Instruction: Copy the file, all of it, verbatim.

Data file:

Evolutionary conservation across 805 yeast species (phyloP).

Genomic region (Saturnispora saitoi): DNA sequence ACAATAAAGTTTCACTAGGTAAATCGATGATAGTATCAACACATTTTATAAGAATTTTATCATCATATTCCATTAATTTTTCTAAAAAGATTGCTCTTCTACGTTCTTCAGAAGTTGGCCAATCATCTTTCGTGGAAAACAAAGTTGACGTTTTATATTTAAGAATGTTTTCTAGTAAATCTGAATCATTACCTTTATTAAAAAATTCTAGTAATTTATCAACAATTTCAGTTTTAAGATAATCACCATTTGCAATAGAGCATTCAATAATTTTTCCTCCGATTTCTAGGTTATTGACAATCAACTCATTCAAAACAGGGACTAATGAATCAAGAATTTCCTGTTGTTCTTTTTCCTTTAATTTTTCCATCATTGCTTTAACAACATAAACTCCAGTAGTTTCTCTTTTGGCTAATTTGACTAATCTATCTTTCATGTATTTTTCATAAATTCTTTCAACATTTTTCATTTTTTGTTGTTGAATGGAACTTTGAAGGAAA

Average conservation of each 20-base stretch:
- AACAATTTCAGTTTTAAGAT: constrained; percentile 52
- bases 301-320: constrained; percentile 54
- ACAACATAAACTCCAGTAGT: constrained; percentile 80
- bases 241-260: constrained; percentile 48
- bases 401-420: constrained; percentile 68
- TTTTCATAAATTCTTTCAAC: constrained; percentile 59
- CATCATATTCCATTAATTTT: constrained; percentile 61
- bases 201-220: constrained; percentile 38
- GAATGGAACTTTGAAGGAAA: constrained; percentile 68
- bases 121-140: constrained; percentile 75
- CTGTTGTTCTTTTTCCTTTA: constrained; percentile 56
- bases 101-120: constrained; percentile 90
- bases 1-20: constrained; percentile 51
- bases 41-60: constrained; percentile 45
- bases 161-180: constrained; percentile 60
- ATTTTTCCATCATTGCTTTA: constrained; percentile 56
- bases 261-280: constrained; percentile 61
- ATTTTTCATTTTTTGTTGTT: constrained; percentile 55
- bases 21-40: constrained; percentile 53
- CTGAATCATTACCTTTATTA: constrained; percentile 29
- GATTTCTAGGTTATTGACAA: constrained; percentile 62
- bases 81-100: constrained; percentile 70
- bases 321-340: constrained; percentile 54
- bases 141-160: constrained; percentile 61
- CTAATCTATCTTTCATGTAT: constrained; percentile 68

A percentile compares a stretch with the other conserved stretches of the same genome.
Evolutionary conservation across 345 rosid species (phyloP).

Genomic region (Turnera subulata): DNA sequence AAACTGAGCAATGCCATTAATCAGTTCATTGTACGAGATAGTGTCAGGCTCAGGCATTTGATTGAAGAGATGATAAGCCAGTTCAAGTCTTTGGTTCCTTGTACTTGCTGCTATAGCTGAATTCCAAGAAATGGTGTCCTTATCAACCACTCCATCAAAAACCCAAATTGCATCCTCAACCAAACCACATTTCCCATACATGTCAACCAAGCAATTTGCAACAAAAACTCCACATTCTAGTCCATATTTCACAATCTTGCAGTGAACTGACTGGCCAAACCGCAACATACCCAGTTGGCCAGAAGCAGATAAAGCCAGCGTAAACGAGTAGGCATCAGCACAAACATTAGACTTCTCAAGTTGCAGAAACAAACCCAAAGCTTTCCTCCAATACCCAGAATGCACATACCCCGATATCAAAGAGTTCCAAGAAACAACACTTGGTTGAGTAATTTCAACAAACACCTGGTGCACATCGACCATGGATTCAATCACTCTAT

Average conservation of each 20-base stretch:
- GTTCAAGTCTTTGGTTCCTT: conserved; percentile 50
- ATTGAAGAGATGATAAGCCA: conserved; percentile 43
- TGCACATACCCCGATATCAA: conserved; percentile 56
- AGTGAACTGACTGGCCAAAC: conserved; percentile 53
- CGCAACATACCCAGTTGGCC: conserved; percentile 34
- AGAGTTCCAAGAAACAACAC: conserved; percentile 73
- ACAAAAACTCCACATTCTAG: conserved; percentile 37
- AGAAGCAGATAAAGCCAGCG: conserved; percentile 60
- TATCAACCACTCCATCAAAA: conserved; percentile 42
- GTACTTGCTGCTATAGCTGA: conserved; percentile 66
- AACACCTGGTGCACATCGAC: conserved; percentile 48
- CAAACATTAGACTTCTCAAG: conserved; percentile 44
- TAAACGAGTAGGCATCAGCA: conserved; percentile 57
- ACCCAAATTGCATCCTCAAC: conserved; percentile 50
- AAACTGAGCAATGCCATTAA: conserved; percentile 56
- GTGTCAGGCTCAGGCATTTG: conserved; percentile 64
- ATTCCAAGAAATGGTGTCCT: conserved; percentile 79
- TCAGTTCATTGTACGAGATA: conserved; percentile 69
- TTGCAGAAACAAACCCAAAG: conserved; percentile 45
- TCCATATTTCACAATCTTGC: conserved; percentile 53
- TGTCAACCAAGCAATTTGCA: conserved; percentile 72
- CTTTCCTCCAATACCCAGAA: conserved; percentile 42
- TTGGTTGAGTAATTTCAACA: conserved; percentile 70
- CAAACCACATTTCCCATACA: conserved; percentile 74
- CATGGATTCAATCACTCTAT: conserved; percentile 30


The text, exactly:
Evolutionary conservation across 805 yeast species (phyloP).

Genomic region (Saturnispora saitoi): DNA sequence ACAATAAAGTTTCACTAGGTAAATCGATGATAGTATCAACACATTTTATAAGAATTTTATCATCATATTCCATTAATTTTTCTAAAAAGATTGCTCTTCTACGTTCTTCAGAAGTTGGCCAATCATCTTTCGTGGAAAACAAAGTTGACGTTTTATATTTAAGAATGTTTTCTAGTAAATCTGAATCATTACCTTTATTAAAAAATTCTAGTAATTTATCAACAATTTCAGTTTTAAGATAATCACCATTTGCAATAGAGCATTCAATAATTTTTCCTCCGATTTCTAGGTTATTGACAATCAACTCATTCAAAACAGGGACTAATGAATCAAGAATTTCCTGTTGTTCTTTTTCCTTTAATTTTTCCATCATTGCTTTAACAACATAAACTCCAGTAGTTTCTCTTTTGGCTAATTTGACTAATCTATCTTTCATGTATTTTTCATAAATTCTTTCAACATTTTTCATTTTTTGTTGTTGAATGGAACTTTGAAGGAAA

Average conservation of each 20-base stretch:
- AACAATTTCAGTTTTAAGAT: constrained; percentile 52
- bases 301-320: constrained; percentile 54
- ACAACATAAACTCCAGTAGT: constrained; percentile 80
- bases 241-260: constrained; percentile 48
- bases 401-420: constrained; percentile 68
- TTTTCATAAATTCTTTCAAC: constrained; percentile 59
- CATCATATTCCATTAATTTT: constrained; percentile 61
- bases 201-220: constrained; percentile 38
- GAATGGAACTTTGAAGGAAA: constrained; percentile 68
- bases 121-140: constrained; percentile 75
- CTGTTGTTCTTTTTCCTTTA: constrained; percentile 56
- bases 101-120: constrained; percentile 90
- bases 1-20: constrained; percentile 51
- bases 41-60: constrained; percentile 45
- bases 161-180: constrained; percentile 60
- ATTTTTCCATCATTGCTTTA: constrained; percentile 56
- bases 261-280: constrained; percentile 61
- ATTTTTCATTTTTTGTTGTT: constrained; percentile 55
- bases 21-40: constrained; percentile 53
- CTGAATCATTACCTTTATTA: constrained; percentile 29
- GATTTCTAGGTTATTGACAA: constrained; percentile 62
- bases 81-100: constrained; percentile 70
- bases 321-340: constrained; percentile 54
- bases 141-160: constrained; percentile 61
- CTAATCTATCTTTCATGTAT: constrained; percentile 68

A percentile compares a stretch with the other conserved stretches of the same genome.
Evolutionary conservation across 345 rosid species (phyloP).

Genomic region (Turnera subulata): DNA sequence AAACTGAGCAATGCCATTAATCAGTTCATTGTACGAGATAGTGTCAGGCTCAGGCATTTGATTGAAGAGATGATAAGCCAGTTCAAGTCTTTGGTTCCTTGTACTTGCTGCTATAGCTGAATTCCAAGAAATGGTGTCCTTATCAACCACTCCATCAAAAACCCAAATTGCATCCTCAACCAAACCACATTTCCCATACATGTCAACCAAGCAATTTGCAACAAAAACTCCACATTCTAGTCCATATTTCACAATCTTGCAGTGAACTGACTGGCCAAACCGCAACATACCCAGTTGGCCAGAAGCAGATAAAGCCAGCGTAAACGAGTAGGCATCAGCACAAACATTAGACTTCTCAAGTTGCAGAAACAAACCCAAAGCTTTCCTCCAATACCCAGAATGCACATACCCCGATATCAAAGAGTTCCAAGAAACAACACTTGGTTGAGTAATTTCAACAAACACCTGGTGCACATCGACCATGGATTCAATCACTCTAT

Average conservation of each 20-base stretch:
- GTTCAAGTCTTTGGTTCCTT: conserved; percentile 50
- ATTGAAGAGATGATAAGCCA: conserved; percentile 43
- TGCACATACCCCGATATCAA: conserved; percentile 56
- AGTGAACTGACTGGCCAAAC: conserved; percentile 53
- CGCAACATACCCAGTTGGCC: conserved; percentile 34
- AGAGTTCCAAGAAACAACAC: conserved; percentile 73
- ACAAAAACTCCACATTCTAG: conserved; percentile 37
- AGAAGCAGATAAAGCCAGCG: conserved; percentile 60
- TATCAACCACTCCATCAAAA: conserved; percentile 42
- GTACTTGCTGCTATAGCTGA: conserved; percentile 66
- AACACCTGGTGCACATCGAC: conserved; percentile 48
- CAAACATTAGACTTCTCAAG: conserved; percentile 44
- TAAACGAGTAGGCATCAGCA: conserved; percentile 57
- ACCCAAATTGCATCCTCAAC: conserved; percentile 50
- AAACTGAGCAATGCCATTAA: conserved; percentile 56
- GTGTCAGGCTCAGGCATTTG: conserved; percentile 64
- ATTCCAAGAAATGGTGTCCT: conserved; percentile 79
- TCAGTTCATTGTACGAGATA: conserved; percentile 69
- TTGCAGAAACAAACCCAAAG: conserved; percentile 45
- TCCATATTTCACAATCTTGC: conserved; percentile 53
- TGTCAACCAAGCAATTTGCA: conserved; percentile 72
- CTTTCCTCCAATACCCAGAA: conserved; percentile 42
- TTGGTTGAGTAATTTCAACA: conserved; percentile 70
- CAAACCACATTTCCCATACA: conserved; percentile 74
- CATGGATTCAATCACTCTAT: conserved; percentile 30